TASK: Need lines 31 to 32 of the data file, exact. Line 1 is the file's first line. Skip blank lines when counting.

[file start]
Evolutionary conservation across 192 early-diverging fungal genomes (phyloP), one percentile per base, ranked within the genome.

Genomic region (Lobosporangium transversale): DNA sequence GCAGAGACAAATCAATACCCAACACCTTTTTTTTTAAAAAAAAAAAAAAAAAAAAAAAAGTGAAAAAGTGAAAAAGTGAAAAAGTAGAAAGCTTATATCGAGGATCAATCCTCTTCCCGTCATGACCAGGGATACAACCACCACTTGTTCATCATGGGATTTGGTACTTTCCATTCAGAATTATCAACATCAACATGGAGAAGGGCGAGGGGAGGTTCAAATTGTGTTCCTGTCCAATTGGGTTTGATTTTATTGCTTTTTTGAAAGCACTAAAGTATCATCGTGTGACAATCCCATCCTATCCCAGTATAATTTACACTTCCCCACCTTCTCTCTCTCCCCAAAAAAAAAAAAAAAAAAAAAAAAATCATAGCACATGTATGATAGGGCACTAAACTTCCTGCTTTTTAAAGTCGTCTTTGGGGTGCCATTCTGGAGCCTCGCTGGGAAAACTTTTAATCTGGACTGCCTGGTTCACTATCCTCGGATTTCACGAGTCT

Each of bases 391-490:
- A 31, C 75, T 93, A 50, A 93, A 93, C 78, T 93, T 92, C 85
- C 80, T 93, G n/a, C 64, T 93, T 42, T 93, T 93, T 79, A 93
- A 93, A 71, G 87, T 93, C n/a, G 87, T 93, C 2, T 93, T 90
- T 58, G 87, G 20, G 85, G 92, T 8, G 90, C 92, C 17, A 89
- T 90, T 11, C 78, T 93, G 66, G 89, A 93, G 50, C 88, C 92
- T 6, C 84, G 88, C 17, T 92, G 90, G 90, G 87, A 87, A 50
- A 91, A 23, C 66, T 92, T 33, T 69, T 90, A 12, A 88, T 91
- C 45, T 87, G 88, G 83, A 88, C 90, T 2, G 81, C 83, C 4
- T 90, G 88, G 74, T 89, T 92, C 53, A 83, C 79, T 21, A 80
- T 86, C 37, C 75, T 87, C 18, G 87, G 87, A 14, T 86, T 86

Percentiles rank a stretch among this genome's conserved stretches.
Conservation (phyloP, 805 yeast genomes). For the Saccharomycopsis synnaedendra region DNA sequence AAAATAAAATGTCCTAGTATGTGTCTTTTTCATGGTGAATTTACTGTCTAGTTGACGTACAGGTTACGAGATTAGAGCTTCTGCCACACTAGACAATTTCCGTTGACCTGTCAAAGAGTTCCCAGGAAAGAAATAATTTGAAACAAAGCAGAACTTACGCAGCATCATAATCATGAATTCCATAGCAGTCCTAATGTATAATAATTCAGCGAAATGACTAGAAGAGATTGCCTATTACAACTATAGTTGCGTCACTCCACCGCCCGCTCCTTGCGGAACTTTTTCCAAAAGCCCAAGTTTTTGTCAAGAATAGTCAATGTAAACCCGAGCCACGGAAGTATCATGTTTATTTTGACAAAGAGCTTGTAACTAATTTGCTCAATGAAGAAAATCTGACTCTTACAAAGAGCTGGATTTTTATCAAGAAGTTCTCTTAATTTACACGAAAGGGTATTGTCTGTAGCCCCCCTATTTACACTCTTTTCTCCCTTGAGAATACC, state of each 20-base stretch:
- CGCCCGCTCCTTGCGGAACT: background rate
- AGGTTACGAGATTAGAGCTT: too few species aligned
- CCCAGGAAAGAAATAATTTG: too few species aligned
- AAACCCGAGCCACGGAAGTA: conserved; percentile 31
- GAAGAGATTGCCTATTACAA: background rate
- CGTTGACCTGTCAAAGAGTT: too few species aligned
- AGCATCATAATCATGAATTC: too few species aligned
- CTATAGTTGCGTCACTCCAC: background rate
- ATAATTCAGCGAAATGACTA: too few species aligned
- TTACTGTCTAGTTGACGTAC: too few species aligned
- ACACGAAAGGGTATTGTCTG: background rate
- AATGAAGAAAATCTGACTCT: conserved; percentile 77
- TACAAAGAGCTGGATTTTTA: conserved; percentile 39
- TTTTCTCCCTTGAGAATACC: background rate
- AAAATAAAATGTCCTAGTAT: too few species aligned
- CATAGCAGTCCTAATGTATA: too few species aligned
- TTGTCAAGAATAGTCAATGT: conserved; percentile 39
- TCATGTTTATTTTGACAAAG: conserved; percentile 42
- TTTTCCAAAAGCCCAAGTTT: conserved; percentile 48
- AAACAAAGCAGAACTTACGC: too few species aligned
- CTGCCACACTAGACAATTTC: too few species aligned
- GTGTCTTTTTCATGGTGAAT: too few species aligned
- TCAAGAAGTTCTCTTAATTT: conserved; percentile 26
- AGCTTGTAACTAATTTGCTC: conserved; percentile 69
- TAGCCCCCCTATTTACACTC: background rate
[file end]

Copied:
- CATAGCAGTCCTAATGTATA: too few species aligned
- TTGTCAAGAATAGTCAATGT: conserved; percentile 39